The Vibe History of Hip Hop, edited by Alan Light (Three Rivers, $27.50). "Six years ago, Vibe was launched to document the urban culture that had exploded during the previous decade," Light explains in his introduction. "I have been fortunate enough to be part of the magazine since its creation, and to watch it grow to its current status as the definitive voice of its generation. It has been a dream of mine to put together a complete history of hip hop, to trace the music from its roots to its future." The result is this compendium, which, Light claims, "brings together more than fifty of today's finest writers weighing in on the artists, scenes, and movements that comprise hip hop's epic destiny." Followers of hip-hop journalism will note the curious absence of some of Vibe's most talented commentators, most notably Joan Morgan, Scott Poulson-Bryant and Kevin Powell. Nonetheless, the Vibe history -- if not exactly complete -- does contain enough noteworthy writing to make it an ideal stocking stuffer for the hip-hop aficionado on your shopping list. Havelock Nelson's profile of hip-hop pioneer DJ Kool Herc provides needed historical resonance. A typical Nelson observation: "Herc still feels like Little Richard -- an underappreciated visionary." The always reliable Greg Tate weighs in with the provocative "15 Arguments in Favor of the Future of Hip Hop," an appropriate coda to this collection. In his own inimitable style, he offers a thoroughly postmodern meditation on the genre that both comments on and incorporates the best qualities of the music itself. -- J.A.

Philadelphia Orchestra: A Century of Music, by John Ardoin (Temple, $75). This book celebrates 100 years of one of America's pre-eminent orchestras. Since giving its first concert as a permanent ensemble in November 1900, the Philadelphia Orchestra has offered a distinct mix of sounds and texture, a tradition pioneered by music director Leopold Stokowski and upheld by his successors. Twelve writers, each with varying associations with the orchestra as performer or listener, give a comprehensive view of Philadelphia's rich musical history and a personal look at the life of an orchestra from rehearsals and concerts to studio gigs to administrative logistics. We learn of its historic firsts and claims to fame (it was the orchestra for Disney's "Fantasia"), and meet the performers and adherents who have built a world-renowned reputation while discovering innovative ways to raise funds and play a role in the community they serve. -- C.S.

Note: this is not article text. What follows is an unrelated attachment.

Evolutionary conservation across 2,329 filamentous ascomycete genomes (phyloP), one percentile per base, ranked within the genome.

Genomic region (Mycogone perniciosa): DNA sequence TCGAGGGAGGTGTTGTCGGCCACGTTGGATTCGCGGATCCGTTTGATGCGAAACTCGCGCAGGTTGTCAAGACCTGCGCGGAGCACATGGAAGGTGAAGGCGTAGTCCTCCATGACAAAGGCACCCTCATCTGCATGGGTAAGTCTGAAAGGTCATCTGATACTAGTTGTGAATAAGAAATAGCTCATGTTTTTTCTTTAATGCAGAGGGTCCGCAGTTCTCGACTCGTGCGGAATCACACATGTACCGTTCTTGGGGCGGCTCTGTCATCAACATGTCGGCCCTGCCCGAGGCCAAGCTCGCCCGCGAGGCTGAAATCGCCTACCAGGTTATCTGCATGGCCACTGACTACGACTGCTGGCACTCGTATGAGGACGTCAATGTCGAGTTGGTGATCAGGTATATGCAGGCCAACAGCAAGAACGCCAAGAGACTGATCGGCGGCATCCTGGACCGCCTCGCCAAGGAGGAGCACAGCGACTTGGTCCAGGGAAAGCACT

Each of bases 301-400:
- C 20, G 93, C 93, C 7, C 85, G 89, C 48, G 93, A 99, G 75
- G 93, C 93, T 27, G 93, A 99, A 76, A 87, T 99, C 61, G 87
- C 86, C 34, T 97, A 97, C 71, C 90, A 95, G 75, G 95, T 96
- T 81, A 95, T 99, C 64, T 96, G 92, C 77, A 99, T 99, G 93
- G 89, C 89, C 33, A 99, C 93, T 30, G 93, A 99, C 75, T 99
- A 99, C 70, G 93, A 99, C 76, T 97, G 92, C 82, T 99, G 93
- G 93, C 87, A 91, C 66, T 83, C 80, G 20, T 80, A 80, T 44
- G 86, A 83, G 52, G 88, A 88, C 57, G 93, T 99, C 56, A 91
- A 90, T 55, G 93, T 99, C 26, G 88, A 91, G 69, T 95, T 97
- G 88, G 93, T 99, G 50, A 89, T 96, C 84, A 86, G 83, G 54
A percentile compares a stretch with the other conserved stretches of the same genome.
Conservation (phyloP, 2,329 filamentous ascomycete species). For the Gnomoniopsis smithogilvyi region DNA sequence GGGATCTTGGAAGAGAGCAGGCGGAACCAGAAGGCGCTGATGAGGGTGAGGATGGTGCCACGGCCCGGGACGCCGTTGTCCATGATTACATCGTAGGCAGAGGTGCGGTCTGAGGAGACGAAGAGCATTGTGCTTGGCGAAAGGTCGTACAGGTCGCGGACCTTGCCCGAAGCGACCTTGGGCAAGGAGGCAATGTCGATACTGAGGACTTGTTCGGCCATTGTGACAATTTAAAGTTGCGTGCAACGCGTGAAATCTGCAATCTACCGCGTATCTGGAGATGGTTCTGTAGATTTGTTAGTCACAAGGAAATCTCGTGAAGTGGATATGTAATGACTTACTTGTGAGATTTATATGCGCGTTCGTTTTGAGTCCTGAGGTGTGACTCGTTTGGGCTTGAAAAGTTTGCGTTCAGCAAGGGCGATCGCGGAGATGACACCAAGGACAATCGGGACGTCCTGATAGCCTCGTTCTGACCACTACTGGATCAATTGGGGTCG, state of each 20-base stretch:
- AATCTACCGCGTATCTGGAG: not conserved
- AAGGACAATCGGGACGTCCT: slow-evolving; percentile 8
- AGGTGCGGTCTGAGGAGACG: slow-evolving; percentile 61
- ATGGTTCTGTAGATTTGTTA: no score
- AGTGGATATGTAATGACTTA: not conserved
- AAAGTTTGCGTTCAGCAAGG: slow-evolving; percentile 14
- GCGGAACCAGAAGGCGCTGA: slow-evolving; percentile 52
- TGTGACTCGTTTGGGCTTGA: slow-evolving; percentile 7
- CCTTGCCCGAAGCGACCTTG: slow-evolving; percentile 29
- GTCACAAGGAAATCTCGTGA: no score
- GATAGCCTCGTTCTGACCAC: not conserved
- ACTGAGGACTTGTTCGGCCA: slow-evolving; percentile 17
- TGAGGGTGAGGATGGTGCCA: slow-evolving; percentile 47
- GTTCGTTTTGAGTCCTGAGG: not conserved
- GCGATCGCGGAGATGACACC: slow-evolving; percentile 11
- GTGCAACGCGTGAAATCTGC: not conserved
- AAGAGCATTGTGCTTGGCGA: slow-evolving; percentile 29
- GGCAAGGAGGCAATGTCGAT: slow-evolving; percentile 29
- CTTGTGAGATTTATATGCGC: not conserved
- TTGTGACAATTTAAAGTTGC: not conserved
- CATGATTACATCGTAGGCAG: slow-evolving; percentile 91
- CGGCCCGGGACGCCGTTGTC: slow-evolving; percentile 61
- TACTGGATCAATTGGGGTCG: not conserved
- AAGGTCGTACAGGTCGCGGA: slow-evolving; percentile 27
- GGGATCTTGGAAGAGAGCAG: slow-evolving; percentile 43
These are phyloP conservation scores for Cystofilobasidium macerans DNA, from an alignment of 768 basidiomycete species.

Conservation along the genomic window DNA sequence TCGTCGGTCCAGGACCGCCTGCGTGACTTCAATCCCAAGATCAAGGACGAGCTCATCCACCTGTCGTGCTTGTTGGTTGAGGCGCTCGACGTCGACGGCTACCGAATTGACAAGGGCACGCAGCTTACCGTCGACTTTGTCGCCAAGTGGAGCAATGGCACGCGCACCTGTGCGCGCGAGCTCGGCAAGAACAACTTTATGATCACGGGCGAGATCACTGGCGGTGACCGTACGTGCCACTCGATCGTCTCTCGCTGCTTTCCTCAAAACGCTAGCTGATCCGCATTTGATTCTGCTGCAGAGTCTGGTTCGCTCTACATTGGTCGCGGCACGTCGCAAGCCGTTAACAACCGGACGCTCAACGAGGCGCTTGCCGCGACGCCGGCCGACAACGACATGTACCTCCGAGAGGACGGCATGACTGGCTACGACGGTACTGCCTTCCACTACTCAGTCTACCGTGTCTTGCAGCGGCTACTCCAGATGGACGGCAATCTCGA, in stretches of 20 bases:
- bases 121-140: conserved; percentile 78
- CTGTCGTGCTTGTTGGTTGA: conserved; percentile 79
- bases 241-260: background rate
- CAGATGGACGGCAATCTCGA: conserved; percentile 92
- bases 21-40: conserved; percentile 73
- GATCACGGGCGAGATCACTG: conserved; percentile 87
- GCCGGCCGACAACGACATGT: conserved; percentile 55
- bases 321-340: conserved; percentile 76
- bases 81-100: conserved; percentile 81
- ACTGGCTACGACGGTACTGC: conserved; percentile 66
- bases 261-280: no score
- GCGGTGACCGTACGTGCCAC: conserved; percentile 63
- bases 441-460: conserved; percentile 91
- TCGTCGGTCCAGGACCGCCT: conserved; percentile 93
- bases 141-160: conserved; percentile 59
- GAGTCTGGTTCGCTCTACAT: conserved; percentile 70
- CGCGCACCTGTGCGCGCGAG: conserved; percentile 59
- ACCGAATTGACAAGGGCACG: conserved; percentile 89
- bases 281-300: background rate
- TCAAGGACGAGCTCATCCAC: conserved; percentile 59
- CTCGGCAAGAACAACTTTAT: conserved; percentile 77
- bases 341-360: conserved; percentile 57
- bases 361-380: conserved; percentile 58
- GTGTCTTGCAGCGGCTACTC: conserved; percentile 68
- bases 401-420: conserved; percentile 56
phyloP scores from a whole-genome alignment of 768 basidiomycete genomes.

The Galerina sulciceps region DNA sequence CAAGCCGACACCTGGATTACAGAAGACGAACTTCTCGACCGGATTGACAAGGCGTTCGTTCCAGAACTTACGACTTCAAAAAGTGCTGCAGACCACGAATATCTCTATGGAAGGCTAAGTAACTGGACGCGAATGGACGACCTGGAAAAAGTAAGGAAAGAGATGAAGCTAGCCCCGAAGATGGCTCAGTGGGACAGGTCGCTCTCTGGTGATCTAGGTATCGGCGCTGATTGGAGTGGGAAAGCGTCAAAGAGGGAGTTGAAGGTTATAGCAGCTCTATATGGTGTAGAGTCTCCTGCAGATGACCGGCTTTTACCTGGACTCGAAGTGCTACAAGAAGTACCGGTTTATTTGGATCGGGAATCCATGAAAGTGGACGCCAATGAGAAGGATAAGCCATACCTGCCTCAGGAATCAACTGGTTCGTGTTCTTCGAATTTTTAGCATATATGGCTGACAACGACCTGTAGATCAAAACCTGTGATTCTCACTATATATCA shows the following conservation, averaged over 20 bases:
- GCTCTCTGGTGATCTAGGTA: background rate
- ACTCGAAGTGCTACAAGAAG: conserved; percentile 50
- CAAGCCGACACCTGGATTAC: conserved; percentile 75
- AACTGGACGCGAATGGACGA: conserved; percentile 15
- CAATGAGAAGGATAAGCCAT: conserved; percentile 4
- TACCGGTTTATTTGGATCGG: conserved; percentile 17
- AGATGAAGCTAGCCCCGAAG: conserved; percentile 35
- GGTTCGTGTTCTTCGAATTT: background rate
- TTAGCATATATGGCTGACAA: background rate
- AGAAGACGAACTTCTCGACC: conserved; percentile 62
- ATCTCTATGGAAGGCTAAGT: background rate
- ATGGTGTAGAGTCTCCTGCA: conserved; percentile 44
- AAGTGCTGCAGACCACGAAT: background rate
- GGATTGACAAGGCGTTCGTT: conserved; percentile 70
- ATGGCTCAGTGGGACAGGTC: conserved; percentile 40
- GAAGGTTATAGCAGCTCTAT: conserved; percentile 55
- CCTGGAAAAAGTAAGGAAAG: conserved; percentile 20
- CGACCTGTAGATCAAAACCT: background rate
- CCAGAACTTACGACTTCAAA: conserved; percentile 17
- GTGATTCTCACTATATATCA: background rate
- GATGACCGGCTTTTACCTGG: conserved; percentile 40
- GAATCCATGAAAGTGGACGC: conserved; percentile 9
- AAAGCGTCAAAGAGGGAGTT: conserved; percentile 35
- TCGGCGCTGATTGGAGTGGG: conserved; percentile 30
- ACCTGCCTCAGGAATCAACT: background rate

Elvis Day By Day: The Definitive Record of His Life and Music, by Peter Guralnick and Ernst Jorgensen (Ballantine, $49.95). Though it is tempting to dismiss this stupendous compendium as the reductio ad absurdum of Elvis hagiography, in truth there is an undeniable fascination to its relentless accumulation of quotidian details. Like Guralnick's two-volume biography of Presley, #Elvis Day by Day tells far more about its subject than all but the most obsessed could possibly want to know, but it's amusing to poke around in search of odd (and utterly useless) facts: On the day of John F. Kennedy's assassination, Elvis watched television reports at his Los Angeles residence with Ann-Margret, but on Election Day a year later he apparently did nothing, and ditto for Richard Nixon's resignation a decade after that, and ditto, I am sorry to say, for the day I was born. Mainly he was on the road, in the recording studio, or on the movie lot, the end results of which were a good deal more interesting than what led up to them. Mark this one up not as a contribution to the historical record but as a singular curiosity. -- J.Y.